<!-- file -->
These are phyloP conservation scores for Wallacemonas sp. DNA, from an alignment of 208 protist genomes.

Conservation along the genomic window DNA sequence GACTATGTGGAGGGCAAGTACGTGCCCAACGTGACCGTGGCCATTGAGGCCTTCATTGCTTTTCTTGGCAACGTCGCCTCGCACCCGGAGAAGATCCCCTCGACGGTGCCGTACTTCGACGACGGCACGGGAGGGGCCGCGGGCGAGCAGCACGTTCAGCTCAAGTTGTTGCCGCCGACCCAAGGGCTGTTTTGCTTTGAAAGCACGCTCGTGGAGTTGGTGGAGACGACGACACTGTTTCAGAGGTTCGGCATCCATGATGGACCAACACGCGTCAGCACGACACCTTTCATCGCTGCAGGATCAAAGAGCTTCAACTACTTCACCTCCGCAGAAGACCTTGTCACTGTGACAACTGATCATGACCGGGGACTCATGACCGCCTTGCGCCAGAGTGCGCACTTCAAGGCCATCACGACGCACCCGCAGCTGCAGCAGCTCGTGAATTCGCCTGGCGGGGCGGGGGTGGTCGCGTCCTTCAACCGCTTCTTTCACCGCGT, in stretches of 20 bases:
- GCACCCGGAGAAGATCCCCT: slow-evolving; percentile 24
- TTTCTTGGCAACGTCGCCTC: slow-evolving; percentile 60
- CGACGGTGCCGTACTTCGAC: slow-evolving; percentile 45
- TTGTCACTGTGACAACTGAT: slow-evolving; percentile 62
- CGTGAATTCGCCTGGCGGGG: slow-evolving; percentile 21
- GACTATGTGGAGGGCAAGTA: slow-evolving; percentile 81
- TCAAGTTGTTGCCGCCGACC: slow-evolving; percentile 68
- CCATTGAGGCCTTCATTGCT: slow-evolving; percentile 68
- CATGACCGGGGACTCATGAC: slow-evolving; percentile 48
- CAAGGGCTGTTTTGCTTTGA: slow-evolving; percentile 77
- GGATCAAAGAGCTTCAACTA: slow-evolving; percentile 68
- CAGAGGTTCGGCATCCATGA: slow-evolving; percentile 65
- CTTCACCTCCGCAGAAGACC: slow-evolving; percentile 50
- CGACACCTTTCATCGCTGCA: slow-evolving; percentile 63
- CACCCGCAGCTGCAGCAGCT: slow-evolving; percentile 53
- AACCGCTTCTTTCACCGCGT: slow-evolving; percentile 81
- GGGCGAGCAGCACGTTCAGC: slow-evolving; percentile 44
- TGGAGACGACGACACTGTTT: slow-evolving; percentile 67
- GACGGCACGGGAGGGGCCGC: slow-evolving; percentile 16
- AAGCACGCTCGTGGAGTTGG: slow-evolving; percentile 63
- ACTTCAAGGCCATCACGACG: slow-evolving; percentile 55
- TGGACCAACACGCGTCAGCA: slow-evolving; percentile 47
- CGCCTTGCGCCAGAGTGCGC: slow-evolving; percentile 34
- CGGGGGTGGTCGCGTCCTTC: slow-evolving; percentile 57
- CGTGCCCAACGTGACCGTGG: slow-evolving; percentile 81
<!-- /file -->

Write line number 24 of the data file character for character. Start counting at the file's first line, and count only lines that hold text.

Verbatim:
- TGGACCAACACGCGTCAGCA: slow-evolving; percentile 47